Schrader, Reichert Lead Letter Uring ILWU, PMA to Resolve Contract Negotiations
WASHINGTON – On Friday, over 80 members of the United States Congress sent a letter, led by Reps. Kurt Schrader (D-OR) and Dave Reichert (R-WA), to the International Longshoreman Warehouse Union (ILWU) and the Pacific Maritime Association (PMA) calling upon them to put aside their differences and quickly resolve the contract negotiation that has bogged down the operations of West Coast ports.
“As the negotiations continue, our farmers, businesses and manufacturers are left with lost sales, increased costs, and concerns about the future,” said Reps. Schrader and Reichert. “They depend on the efficient movement of goods and access to international markets, both of which have been impacted by the negotiations. Trade, both imports and exports, is critical to our communities and our national economy, and the longer these negotiations last the more the results are felt across the country. A federal negotiator has already joined in the negotiations, but we strongly urge both organizations to come to an agreement for the good of the entire nation.”
This is the third letter that Reps. Schrader and Reichert have led urging a swift resolution to the contract negotiations.
The text of the letter is below.
Dear Mr. McEllrath and Mr. McKenna:
On behalf of our constituents, who depend on trade and the efficient flow of commerce, we strongly urge both parties to quickly resolve their differences and put an end to the nine months of negotiations. The impact of the current negotiations on port operations and the movement of goods is felt in all parts of the supply chain and across the entire country. Our constituents are losing business, letting employees go, and worrying about the future. As trade supports over 38 million jobs across the country, we strongly urge your organizations to reach an agreement, because the inability to reach consumers outside our borders impacts jobs here at home.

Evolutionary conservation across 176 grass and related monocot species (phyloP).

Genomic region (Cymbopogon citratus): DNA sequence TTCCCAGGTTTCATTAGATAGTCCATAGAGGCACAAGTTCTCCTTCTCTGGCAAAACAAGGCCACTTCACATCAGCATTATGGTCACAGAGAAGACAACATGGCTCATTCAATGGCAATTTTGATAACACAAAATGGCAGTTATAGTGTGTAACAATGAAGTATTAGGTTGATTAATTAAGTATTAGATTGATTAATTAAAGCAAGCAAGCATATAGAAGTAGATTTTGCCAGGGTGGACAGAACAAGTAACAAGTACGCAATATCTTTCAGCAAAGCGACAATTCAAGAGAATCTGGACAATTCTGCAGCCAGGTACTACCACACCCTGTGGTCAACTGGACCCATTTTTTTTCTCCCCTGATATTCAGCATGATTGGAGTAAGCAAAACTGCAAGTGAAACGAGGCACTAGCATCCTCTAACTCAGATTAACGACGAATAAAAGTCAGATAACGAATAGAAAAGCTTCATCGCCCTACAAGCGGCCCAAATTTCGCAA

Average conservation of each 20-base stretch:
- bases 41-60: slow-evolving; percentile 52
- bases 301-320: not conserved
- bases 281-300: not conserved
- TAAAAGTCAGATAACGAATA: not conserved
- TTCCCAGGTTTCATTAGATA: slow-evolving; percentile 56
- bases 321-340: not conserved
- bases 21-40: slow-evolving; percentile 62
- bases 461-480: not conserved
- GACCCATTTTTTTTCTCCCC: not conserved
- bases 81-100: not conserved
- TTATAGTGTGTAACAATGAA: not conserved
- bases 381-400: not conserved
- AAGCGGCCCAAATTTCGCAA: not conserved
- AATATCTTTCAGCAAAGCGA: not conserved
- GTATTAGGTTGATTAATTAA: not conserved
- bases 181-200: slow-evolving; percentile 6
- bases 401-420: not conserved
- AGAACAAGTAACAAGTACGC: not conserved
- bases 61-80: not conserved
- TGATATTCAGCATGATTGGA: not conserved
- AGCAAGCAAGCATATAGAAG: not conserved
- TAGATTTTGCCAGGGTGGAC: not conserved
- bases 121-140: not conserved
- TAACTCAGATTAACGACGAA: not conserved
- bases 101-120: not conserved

The efficient flow of goods is critical to our regional and national economy. In fact, last year, according to the Department of Commerce, imports and exports comprised thirty percent of our nation’s gross domestic product (GDP), as our total trade reached five trillion dollars. These numbers highlight the importance of trade to our economy and emphasize how we rely on our infrastructure, and, especially in this case, our seaports.
The millions of jobs supported by this commerce also offer a glimpse at how the economic activity supported and driven by our ports reaches far beyond their borders to our farms, manufacturing facilities, and businesses. Therefore, the inability to ship perishable products in a timely manner and to import manufacturing inputs is devastating to communities across the country. As these negotiations continue, the U.S. agriculture industry suffers as our specialty crop producers are facing lost export sales and increased costs for cold storage, and the U.S. meat and poultry industry estimates losing at least $40 million each week. This will have a long-term impact as well, as our farmers lose market share.
We were pleased to see that your organizations jointly requested the assistance of a federal mediator, and we had hoped this would help facilitate a resolution. However, we are becoming increasingly concerned the negotiations are not progressing and a shutdown is possible, which our trade-dependent communities, and nation cannot withstand. According to recent studies, the ten day West Coast port shutdown that occurred in 2002 cost the economy over $15 billion. A study by the National Retail Federation and National Association of Manufacturers suggests a current day shutdown would be worse – over $21 billion for ten days and impacting 169,000 jobs. Moreover, even if a resolution is reached quickly, our constituents will endure months of attempting to clear the backlog at the ports and some business may never be recovered.
We again urge you to come to a swift resolution for our workers, ports, communities, manufacturers and farmers.